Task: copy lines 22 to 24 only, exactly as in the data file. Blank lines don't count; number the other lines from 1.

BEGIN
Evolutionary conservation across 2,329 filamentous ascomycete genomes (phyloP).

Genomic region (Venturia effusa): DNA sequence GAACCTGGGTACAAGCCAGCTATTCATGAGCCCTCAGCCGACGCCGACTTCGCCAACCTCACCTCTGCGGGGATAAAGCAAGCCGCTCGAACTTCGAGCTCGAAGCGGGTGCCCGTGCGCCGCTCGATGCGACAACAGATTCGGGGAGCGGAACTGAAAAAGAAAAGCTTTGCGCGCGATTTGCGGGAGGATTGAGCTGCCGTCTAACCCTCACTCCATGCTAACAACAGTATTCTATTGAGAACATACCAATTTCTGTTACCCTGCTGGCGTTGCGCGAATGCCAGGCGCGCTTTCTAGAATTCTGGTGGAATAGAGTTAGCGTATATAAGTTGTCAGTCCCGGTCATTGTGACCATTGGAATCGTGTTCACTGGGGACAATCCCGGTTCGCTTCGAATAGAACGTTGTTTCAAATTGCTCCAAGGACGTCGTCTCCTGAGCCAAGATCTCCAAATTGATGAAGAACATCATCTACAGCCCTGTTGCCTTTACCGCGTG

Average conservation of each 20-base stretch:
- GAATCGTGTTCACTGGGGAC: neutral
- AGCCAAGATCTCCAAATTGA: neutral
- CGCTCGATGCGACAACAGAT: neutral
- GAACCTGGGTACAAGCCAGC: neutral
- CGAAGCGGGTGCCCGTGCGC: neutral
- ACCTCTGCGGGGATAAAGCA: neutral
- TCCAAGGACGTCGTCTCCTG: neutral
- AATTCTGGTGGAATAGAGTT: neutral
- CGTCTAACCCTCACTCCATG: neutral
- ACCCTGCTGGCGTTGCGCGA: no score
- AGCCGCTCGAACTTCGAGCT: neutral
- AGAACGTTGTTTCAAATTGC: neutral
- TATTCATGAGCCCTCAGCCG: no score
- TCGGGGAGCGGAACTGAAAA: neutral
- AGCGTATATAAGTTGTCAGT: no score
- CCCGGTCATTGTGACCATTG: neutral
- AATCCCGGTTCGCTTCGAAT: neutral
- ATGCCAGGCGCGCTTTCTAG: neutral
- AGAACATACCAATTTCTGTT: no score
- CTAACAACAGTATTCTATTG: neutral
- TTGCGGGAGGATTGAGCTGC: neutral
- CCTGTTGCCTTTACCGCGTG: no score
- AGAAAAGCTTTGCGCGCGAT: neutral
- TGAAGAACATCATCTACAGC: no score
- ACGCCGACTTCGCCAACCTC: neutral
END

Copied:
- AGAACATACCAATTTCTGTT: no score
- CTAACAACAGTATTCTATTG: neutral
- TTGCGGGAGGATTGAGCTGC: neutral